We have made foreign traditions Cuban, confining ourselves to the most genuine, throwing ourselves wholeheartedly into areíto and la cohoba. The journalist is either very young or has a very bad memory, because “tradition” was also carrying the bride’s bouquet to the bust of Mella in front of the University, a tradition that came and went along with the shout “hooray!” with knee to the ground for our young people when those massive graduations were held at the Plaza of the Revolution, and some other Slavic tradition I’ve forgotten.
He also suffers amnesia over the very recent American tradition of yellow ribbons, which, unlike this night of the witches, was promoted, financed and imposed by the government.
The mentioned journalist appeals to our idiosyncrasy to discredit a private initiative that surely doesn’t affect the pockets of the “affecteds.” A personal decision that is attacked, as I see it, because it corresponds to that expanding sector of things which are not dependent on the State, and one bad idea brings another, and another, and one more after that, and when you see where it’s going…
1 November 2013
We Cuban women invented alternative cosmetics: cream deodorant mixed with grated color chalk to make eye shadow, shoe polish as eye mascara, yellow soap with oxygenated water to dye the hair lighter or carbon extracted from old batteries to make it darker, detergent instead of shampoo and “Alusil,” an antacid I think, was used as gel for the hair. My first makeup came from a professional water-color set. For an age in which image is everything, any resource was welcomed.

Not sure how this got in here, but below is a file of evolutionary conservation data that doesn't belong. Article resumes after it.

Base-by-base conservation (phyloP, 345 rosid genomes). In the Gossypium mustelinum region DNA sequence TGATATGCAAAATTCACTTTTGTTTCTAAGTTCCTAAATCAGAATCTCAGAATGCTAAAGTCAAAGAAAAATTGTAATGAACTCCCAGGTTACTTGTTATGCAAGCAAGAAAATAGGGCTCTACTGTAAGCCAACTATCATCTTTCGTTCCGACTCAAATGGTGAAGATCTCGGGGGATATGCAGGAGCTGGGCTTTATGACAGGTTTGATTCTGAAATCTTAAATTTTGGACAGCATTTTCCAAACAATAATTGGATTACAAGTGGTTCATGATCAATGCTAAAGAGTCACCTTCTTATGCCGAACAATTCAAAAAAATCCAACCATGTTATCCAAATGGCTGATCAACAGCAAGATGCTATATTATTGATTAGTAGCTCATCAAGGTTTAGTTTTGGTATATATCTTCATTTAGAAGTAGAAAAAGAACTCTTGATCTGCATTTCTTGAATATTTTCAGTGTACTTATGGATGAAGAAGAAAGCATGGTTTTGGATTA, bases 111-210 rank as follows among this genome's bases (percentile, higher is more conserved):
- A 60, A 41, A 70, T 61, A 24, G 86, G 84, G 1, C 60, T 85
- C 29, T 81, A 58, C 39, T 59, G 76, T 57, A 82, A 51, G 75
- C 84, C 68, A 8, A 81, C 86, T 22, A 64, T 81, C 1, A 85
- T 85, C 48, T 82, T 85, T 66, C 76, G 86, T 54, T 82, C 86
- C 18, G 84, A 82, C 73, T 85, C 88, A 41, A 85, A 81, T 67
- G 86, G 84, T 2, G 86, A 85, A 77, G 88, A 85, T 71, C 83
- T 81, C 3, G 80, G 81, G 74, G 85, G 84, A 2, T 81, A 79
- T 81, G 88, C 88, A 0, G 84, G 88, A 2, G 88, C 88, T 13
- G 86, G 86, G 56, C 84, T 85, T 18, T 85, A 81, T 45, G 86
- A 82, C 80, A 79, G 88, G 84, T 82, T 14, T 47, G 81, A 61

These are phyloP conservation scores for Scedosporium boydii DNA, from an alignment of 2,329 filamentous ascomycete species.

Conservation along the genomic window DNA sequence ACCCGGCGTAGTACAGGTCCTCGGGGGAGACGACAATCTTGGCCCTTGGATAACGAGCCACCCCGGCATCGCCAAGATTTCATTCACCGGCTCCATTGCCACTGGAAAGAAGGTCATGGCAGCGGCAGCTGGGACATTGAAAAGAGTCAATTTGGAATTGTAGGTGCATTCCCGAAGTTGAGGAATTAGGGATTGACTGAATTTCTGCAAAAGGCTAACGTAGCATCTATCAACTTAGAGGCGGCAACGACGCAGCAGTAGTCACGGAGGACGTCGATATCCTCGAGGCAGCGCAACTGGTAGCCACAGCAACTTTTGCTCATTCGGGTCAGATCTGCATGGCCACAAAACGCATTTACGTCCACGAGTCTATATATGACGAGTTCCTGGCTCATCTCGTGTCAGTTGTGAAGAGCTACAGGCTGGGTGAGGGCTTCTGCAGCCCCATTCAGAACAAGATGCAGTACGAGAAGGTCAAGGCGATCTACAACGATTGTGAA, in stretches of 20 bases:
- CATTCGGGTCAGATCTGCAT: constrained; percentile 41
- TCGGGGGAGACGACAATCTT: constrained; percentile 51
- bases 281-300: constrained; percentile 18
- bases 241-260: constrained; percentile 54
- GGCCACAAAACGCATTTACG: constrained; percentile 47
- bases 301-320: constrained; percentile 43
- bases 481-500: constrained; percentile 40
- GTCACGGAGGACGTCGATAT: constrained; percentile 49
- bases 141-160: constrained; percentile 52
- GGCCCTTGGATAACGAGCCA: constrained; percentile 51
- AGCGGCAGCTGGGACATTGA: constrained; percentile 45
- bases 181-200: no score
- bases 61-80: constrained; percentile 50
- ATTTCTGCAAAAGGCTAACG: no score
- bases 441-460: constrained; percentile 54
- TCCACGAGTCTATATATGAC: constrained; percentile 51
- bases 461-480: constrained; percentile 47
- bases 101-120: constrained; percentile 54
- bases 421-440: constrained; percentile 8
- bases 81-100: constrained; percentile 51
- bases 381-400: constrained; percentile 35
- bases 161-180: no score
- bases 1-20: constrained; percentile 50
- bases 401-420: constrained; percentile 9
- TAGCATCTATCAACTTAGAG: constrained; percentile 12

What we couldn’t invent was perfume. As a girl, I loved my mom’s fragrance, the smell in her closet and drawers. It was Fleur de Rocaille de Caron, the last bottle she bought at a beautiful store (La Havana Antigua) which was at Hotel Havana Libre in the early 70’s and when the perfume was gone, my mom took off the top, which was designed with a flower bouquet, and the smell inside her drawer for intimates stayed in her closet and is still in my memory as a smell of “beyond death”.
No matter how badly we wanted, no one or almost no one was again able to come up with a perfume; a good essence was outside the realm of any computation, even the cheap colognes disappeared, which it didn’t matter between so many uniforms and the continuous agricultural labor mobilizations.
Perfumes exercise an inevitable attraction over me. I believe I could have been a good “nose” for the perfume industry; also helpful is my semi-Quevedian nose. It often frustrates me to celebrate a perfume, ask for the name and the answer is something like,”I don’t know, is a long bottle with a blue top.” I never understood how such an important accessory could be taken so lightly.
When I had perfume, it was Red Moscow. I didn’t like it but I couldn’t choose. I envied my sister’s skin, with a spectacular chemistry that would smell almost French when it was just Russian. Maybe those perfumes were not that bad, but they had something cloying that I didn’t like.
If I had an important outing, I would steal from my mom a small touch of Air du Temps by Nina Ricci that my uncle had brought her from a trip to Europe. Later, my brother Miguel started working at CAME and from Hungary he brought me Charlie by Revlon, a fragrance known in Cuba as the “perfume of the Community”, and I suppose that it was a pioneer scent in the US perfume industry which was well placed in a market where France reigned indisputably.